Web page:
5-909.1 Manual Timekeeping Systems
Procedures for manual Timekeeping Systems should provide for the accurate and complete recording of labor hours, as well as appropriate controls to ensure corrections to labor records are accurate and authorized. Generally, they may be categorized as procedures that pertain to:
a. Supervisory observation of employee arrival and departure to prevent improper clockin/clock-out.
b. Employee possession of timecard/timesheet.
c. Employees prepare their timecards in ink, as work is performed.
d. Only one card/sheet is prepared per employee per period; cards/sheets are preprinted with employee name and identification number; and cards/sheets are turned in to the designated timekeeping office or collected by an authorized person.
e. Precoded data is printed on the job cards for identification purposes.
f. Direct labor employees record their time no less often than daily. Sufficient formal subsidiary records are maintained, if necessary, to assure accurate time recording and allocating of labor costs to intermediate and final cost objectives when multiple jobs are worked in a day.
g. Corrections are made in ink, initialed by the employee, properly authorized, and provide a sufficient and relevant explanation for the correction.
h. Employees and supervisors sign the timecards/timesheets in accordance with procedures, verifying the accuracy of the recorded effort.
5-909.2 Automated Timekeeping Systems
Procedures for automated Timekeeping Systems should provide for the accurate and current recording (e.g., no less than daily) of labor hours by authorized employees, as well as appropriate controls to ensure corrections to labor charges are accurate and authorized. Generally, they may be categorized as procedures that pertain to:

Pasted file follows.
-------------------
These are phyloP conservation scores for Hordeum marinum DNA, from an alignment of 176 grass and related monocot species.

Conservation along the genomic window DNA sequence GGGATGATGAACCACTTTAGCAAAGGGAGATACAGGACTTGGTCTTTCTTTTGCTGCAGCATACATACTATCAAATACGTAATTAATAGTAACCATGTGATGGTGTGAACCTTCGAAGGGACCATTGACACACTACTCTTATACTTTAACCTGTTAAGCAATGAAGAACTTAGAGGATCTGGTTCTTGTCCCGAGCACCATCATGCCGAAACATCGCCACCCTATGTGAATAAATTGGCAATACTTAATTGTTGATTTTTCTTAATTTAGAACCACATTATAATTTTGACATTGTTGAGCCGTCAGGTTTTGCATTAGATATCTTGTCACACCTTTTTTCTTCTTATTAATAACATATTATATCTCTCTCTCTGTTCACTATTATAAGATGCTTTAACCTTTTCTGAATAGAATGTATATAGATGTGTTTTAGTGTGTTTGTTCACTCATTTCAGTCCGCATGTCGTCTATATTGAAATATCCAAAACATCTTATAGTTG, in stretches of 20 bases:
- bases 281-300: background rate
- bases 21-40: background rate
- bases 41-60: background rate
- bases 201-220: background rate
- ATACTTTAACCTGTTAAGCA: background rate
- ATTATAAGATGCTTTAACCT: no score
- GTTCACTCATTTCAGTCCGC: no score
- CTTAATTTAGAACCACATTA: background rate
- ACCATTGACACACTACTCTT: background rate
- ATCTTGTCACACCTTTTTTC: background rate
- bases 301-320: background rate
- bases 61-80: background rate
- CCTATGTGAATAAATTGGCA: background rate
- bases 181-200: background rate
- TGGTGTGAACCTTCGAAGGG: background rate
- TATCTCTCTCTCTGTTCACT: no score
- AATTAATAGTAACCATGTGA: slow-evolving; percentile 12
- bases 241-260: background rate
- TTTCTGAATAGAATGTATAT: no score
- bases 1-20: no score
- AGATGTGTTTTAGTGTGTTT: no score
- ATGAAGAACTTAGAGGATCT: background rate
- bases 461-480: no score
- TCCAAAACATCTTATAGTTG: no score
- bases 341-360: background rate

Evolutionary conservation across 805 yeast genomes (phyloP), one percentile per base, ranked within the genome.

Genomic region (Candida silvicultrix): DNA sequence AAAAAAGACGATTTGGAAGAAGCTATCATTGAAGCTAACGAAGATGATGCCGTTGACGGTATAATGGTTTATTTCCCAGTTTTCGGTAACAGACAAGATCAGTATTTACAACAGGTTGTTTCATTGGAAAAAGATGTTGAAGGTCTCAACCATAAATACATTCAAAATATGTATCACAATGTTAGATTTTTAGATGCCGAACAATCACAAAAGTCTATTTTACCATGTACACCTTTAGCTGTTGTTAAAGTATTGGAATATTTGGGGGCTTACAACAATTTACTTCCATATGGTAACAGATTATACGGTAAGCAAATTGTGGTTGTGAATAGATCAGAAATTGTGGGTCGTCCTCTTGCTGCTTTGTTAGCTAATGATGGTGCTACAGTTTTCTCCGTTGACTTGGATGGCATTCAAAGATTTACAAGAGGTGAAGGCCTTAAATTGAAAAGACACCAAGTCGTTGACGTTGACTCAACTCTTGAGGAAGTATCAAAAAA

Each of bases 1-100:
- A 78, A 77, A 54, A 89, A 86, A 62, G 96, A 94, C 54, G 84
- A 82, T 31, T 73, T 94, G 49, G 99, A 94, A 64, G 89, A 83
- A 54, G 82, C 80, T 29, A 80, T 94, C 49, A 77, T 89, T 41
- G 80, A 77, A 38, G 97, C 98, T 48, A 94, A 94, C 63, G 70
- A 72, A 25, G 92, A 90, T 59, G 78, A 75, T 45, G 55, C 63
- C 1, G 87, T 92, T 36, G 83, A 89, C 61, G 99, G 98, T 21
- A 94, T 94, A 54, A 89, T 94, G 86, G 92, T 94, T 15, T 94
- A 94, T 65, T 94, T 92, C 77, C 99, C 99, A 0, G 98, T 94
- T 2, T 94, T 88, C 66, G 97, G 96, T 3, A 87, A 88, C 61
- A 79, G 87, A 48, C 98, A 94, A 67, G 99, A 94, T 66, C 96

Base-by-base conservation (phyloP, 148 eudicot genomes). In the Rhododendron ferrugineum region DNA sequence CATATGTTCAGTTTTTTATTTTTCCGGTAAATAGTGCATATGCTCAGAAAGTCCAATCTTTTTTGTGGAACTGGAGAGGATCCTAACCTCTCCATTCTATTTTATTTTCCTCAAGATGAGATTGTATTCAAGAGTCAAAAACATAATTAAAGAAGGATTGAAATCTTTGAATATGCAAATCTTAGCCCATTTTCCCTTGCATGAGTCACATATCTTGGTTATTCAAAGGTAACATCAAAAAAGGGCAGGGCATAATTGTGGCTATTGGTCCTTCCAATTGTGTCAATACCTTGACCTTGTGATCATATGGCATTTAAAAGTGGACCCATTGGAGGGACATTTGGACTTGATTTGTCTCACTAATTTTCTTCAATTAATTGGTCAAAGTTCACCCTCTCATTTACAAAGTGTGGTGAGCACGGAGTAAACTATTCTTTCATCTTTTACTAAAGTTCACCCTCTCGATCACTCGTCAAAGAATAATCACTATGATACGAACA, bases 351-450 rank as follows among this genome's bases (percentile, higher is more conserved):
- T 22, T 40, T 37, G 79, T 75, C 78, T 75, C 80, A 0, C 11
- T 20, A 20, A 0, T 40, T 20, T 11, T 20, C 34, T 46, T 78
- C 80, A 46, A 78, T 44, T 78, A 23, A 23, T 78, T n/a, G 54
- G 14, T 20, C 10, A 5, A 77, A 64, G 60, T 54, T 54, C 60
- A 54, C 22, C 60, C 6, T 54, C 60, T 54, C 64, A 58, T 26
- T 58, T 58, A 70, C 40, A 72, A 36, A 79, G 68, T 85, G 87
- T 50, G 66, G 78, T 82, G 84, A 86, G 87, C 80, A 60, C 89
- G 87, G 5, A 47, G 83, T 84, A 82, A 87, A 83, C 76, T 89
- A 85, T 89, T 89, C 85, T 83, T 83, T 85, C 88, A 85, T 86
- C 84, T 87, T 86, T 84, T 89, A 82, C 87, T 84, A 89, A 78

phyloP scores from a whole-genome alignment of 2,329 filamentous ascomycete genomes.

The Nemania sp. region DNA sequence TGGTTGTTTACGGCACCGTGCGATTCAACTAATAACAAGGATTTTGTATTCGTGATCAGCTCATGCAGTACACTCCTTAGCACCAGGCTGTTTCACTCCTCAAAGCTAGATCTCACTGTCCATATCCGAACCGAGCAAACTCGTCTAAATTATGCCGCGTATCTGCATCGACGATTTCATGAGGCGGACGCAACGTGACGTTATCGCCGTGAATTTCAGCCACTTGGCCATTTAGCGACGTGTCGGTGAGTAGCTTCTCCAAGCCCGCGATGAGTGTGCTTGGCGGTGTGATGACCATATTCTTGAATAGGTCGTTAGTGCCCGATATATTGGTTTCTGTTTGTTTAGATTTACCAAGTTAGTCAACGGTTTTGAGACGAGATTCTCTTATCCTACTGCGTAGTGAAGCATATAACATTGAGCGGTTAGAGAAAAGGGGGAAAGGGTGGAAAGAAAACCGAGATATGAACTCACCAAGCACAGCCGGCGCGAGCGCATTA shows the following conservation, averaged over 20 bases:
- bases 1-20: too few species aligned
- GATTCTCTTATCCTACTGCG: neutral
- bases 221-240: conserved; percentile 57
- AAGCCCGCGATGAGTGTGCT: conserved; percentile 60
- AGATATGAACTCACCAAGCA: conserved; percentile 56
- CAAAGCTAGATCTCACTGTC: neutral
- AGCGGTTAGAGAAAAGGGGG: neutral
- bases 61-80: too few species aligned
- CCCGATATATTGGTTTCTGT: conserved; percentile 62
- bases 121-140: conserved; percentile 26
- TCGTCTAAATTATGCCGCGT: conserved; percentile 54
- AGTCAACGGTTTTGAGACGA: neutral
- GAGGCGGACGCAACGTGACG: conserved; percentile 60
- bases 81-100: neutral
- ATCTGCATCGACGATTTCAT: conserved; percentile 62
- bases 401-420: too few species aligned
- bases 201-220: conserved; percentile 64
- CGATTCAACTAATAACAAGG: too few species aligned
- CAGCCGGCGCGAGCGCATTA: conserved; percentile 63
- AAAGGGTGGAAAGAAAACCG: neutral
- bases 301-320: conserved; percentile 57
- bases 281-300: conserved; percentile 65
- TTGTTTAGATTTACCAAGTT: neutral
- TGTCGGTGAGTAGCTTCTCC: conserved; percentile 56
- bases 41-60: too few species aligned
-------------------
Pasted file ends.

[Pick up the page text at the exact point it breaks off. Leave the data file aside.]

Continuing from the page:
a. Only the employee uses their labor charging instrument to access the labor system.
b. Employee badge issuance is sufficiently controlled so that no number is duplicated and badges are not issued to unauthorized persons.
c. Procedures are in place which require the employee to report lost badges promptly.
d. Changes are initialed, authorized, and dated by the employee and supervisor and include a description of the reason for the change. This may be done electronically.
e. A verifiable audit trail process is in place that collects all initial entries and subsequent changes.
5-910 Evaluation of Labor Distribution
The contractor should have policies to reasonably assure the proper recording of labor costs to cost objectives. These policies should address the reconciliation of labor hours between labor distribution summaries and Timekeeping/Payroll Systems, recording of both compensated and uncompensated hours worked, and maintenance of an audit trail.
The contractor should have procedures which require that the total labor hours reflected in labor distribution summaries agrees with the total labor charges as entered into the Timekeeping and Payroll Systems. This reconciliation attests that the labor charges to contracts represent actual paid or accrued costs and that such costs are appropriately recorded in the accounting records. Each employee’s time charge should be distributed as recorded.
5-910.2 Recording Hours Worked
The contractor should have procedures to ensure that all hours worked are recorded, whether they are paid or not, to assure the proper distribution of labor costs. This is necessary because labor rates and labor overhead costs can be affected by total hours worked, not just paid hours worked (also see 6-410).
5-910.3 Audit Trail
The contractor should have procedures that require the generation of an audit trail which documents distribution of direct and indirect labor charges to the appropriate cost objectives (e.g., a labor distribution report.). When evaluating the contractor’s procedures, the auditor should consider whether direct and indirect labor charges are supported by sufficient evidential matter to verify the allocability to final cost objectives, and that they are traceable to time cards and approved work authorizations.